- Then, proceed to drain the chips and place them on the coals. Also, place the water pan in the smoker and add water to the depth of the fill line.
- Proceed to place the fish on the upper and lower food racks, then cover them with a smoker lid. Ensure that you place the skin sides down on racks if you are smoking fillets.
- Now, cook for 2 hours, or just until the fish flakes easily with a fork. Then, garnish, but remember that this is based on your preference. You can always serve it with hot sauce, lemon wedges, and saltines if that is what you want.
Storing Smoked Mullet
As already stated, you have the option of enjoying your fish while it is still warm, right out of the smoker.
However, on the other hand, it is also usually eaten after being chilled in the refrigerator.
Oily fish, such as mullet, will last for around 6 days when stored in the refrigerator.
All you have to do is ensure that you wrap it well or place it in a sealed plastic bag.
You can also freeze your smoked dish and store it, which will make it last for at least 6 months.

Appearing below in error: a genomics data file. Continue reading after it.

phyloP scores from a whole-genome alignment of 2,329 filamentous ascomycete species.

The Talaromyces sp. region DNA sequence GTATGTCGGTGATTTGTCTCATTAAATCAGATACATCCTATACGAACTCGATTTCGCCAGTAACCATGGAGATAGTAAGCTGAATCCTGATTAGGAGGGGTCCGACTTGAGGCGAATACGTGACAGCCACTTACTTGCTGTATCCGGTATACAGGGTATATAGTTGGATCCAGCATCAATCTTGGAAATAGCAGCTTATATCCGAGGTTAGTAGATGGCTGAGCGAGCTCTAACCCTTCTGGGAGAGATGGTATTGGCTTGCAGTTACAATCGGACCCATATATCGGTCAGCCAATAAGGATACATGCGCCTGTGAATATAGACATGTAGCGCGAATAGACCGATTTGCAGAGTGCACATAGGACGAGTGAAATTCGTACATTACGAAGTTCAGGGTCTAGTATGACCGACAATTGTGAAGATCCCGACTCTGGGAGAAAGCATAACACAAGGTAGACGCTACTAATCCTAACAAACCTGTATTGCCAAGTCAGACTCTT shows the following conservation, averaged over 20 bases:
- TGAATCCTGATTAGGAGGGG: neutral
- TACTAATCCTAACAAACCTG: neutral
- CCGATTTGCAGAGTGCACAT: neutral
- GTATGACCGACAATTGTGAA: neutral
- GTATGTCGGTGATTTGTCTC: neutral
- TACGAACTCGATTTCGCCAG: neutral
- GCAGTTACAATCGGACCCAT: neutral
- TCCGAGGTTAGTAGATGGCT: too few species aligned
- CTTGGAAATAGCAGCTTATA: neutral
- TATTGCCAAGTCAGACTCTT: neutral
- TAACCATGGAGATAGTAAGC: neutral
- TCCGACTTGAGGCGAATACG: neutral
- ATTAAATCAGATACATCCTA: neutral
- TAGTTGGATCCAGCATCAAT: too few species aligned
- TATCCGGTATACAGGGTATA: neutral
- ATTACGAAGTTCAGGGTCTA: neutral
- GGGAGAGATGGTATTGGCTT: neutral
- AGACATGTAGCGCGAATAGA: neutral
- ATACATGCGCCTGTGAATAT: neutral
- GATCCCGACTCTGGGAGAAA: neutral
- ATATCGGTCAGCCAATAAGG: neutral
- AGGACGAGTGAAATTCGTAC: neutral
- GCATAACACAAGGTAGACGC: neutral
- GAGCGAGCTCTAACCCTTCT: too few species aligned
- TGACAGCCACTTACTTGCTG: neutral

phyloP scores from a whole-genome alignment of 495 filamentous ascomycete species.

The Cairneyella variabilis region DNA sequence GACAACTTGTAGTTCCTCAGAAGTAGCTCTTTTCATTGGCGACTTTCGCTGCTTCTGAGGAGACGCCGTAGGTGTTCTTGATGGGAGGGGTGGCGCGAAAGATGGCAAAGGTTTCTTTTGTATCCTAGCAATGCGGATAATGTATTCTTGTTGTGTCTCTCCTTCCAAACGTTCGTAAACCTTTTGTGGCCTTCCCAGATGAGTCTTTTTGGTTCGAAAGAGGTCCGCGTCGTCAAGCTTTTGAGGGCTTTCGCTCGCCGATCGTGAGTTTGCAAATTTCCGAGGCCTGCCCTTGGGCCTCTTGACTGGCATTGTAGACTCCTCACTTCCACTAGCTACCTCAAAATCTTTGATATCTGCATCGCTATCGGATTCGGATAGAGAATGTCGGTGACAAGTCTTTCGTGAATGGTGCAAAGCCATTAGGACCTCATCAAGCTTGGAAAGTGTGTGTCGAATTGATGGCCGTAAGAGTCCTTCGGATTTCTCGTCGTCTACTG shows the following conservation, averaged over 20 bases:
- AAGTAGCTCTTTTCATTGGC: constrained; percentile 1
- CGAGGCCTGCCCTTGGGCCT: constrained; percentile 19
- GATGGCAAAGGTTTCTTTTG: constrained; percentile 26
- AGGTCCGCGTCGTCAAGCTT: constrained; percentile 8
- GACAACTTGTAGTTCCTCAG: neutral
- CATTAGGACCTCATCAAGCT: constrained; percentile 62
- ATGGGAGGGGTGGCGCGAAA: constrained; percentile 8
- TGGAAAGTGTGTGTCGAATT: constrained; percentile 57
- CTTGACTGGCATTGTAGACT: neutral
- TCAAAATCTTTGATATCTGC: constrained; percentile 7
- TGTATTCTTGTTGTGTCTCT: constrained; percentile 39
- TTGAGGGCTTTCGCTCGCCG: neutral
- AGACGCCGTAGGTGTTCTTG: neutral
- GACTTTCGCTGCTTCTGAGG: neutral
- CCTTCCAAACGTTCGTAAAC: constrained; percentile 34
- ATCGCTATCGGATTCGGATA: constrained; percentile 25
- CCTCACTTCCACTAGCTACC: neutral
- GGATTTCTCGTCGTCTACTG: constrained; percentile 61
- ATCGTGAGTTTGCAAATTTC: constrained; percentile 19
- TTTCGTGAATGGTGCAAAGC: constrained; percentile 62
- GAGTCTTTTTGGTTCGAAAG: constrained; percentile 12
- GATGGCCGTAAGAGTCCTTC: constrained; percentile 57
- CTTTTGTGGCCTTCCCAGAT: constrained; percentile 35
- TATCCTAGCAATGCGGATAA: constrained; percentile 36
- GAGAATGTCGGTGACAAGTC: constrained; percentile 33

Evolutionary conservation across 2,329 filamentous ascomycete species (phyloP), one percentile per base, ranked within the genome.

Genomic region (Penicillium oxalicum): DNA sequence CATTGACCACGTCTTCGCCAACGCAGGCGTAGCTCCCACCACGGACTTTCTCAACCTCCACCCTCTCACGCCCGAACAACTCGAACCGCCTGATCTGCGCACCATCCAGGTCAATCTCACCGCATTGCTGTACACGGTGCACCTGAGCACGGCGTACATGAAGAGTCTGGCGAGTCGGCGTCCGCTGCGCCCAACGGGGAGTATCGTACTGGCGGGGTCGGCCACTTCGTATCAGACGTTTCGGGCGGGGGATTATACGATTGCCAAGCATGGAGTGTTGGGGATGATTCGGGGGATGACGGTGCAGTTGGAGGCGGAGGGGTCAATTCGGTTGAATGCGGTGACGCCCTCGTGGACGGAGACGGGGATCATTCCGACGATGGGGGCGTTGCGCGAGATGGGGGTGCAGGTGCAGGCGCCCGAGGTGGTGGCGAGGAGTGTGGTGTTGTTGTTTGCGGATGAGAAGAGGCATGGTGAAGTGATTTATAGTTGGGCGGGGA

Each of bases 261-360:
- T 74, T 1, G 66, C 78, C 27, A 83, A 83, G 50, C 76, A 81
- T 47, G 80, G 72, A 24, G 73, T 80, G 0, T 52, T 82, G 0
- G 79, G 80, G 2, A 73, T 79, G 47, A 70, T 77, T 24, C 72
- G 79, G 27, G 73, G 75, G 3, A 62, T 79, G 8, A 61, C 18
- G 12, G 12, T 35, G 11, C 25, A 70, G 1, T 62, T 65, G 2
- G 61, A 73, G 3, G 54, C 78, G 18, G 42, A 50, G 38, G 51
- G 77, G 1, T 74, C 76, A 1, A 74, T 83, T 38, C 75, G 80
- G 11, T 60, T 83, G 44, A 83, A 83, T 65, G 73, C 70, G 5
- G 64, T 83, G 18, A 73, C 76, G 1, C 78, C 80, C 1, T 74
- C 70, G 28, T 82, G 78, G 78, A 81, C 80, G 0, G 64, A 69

The fish will even last longer in both the refrigerator and the freezer if you choose to vacuum seal it.
So, I suggest that for the best results, make sure you freeze your fish as soon as possible and keep in mind to label the date on the package.
However, remember that the texture of the defrosted fish might be a little less firm compared to that of freshly smoked mullet.
I’m sure you are aware that smoked mullet is a classic Florida delicacy, but what is interesting is the fact that there are several ways to enjoy this healthy fish.
This smoked mullet is creamy, spicy, and so delicious, which is why you have this easy smoked mullet recipe to make it.